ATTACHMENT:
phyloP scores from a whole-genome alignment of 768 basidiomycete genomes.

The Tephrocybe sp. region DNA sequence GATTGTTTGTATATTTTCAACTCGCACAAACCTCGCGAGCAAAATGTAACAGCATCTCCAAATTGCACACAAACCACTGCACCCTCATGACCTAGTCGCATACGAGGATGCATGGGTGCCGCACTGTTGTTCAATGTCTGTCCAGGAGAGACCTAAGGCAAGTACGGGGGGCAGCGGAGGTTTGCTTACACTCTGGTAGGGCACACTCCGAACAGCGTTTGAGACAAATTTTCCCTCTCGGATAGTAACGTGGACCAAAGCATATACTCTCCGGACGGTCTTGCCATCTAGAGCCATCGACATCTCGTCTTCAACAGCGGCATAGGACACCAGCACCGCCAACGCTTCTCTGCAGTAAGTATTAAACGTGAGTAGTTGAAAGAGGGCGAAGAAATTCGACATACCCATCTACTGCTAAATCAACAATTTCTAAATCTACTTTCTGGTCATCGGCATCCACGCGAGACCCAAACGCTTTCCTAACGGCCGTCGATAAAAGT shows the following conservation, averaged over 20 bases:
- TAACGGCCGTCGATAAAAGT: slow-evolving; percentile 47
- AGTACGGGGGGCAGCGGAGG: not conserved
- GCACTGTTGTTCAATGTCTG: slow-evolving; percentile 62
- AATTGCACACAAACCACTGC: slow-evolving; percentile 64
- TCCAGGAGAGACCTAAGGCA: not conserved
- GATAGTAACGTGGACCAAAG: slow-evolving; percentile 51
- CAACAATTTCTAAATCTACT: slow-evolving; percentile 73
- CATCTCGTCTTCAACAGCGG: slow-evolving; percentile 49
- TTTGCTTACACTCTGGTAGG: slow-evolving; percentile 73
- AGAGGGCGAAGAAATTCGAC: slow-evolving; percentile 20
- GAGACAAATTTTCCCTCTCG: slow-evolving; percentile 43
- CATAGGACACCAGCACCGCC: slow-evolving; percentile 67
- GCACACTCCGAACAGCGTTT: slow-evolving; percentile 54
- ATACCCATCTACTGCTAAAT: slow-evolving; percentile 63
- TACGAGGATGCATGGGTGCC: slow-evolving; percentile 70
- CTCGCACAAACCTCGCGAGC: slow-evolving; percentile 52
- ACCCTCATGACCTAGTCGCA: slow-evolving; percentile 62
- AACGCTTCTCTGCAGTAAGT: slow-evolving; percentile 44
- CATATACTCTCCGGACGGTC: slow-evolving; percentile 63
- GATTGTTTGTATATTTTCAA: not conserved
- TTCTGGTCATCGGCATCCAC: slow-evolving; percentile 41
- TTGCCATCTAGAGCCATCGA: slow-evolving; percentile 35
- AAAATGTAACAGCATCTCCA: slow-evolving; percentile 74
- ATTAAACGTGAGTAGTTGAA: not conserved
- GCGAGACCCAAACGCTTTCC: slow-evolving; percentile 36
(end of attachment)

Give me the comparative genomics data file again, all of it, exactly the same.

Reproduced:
phyloP scores from a whole-genome alignment of 768 basidiomycete genomes.

The Tephrocybe sp. region DNA sequence GATTGTTTGTATATTTTCAACTCGCACAAACCTCGCGAGCAAAATGTAACAGCATCTCCAAATTGCACACAAACCACTGCACCCTCATGACCTAGTCGCATACGAGGATGCATGGGTGCCGCACTGTTGTTCAATGTCTGTCCAGGAGAGACCTAAGGCAAGTACGGGGGGCAGCGGAGGTTTGCTTACACTCTGGTAGGGCACACTCCGAACAGCGTTTGAGACAAATTTTCCCTCTCGGATAGTAACGTGGACCAAAGCATATACTCTCCGGACGGTCTTGCCATCTAGAGCCATCGACATCTCGTCTTCAACAGCGGCATAGGACACCAGCACCGCCAACGCTTCTCTGCAGTAAGTATTAAACGTGAGTAGTTGAAAGAGGGCGAAGAAATTCGACATACCCATCTACTGCTAAATCAACAATTTCTAAATCTACTTTCTGGTCATCGGCATCCACGCGAGACCCAAACGCTTTCCTAACGGCCGTCGATAAAAGT shows the following conservation, averaged over 20 bases:
- TAACGGCCGTCGATAAAAGT: slow-evolving; percentile 47
- AGTACGGGGGGCAGCGGAGG: not conserved
- GCACTGTTGTTCAATGTCTG: slow-evolving; percentile 62
- AATTGCACACAAACCACTGC: slow-evolving; percentile 64
- TCCAGGAGAGACCTAAGGCA: not conserved
- GATAGTAACGTGGACCAAAG: slow-evolving; percentile 51
- CAACAATTTCTAAATCTACT: slow-evolving; percentile 73
- CATCTCGTCTTCAACAGCGG: slow-evolving; percentile 49
- TTTGCTTACACTCTGGTAGG: slow-evolving; percentile 73
- AGAGGGCGAAGAAATTCGAC: slow-evolving; percentile 20
- GAGACAAATTTTCCCTCTCG: slow-evolving; percentile 43
- CATAGGACACCAGCACCGCC: slow-evolving; percentile 67
- GCACACTCCGAACAGCGTTT: slow-evolving; percentile 54
- ATACCCATCTACTGCTAAAT: slow-evolving; percentile 63
- TACGAGGATGCATGGGTGCC: slow-evolving; percentile 70
- CTCGCACAAACCTCGCGAGC: slow-evolving; percentile 52
- ACCCTCATGACCTAGTCGCA: slow-evolving; percentile 62
- AACGCTTCTCTGCAGTAAGT: slow-evolving; percentile 44
- CATATACTCTCCGGACGGTC: slow-evolving; percentile 63
- GATTGTTTGTATATTTTCAA: not conserved
- TTCTGGTCATCGGCATCCAC: slow-evolving; percentile 41
- TTGCCATCTAGAGCCATCGA: slow-evolving; percentile 35
- AAAATGTAACAGCATCTCCA: slow-evolving; percentile 74
- ATTAAACGTGAGTAGTTGAA: not conserved
- GCGAGACCCAAACGCTTTCC: slow-evolving; percentile 36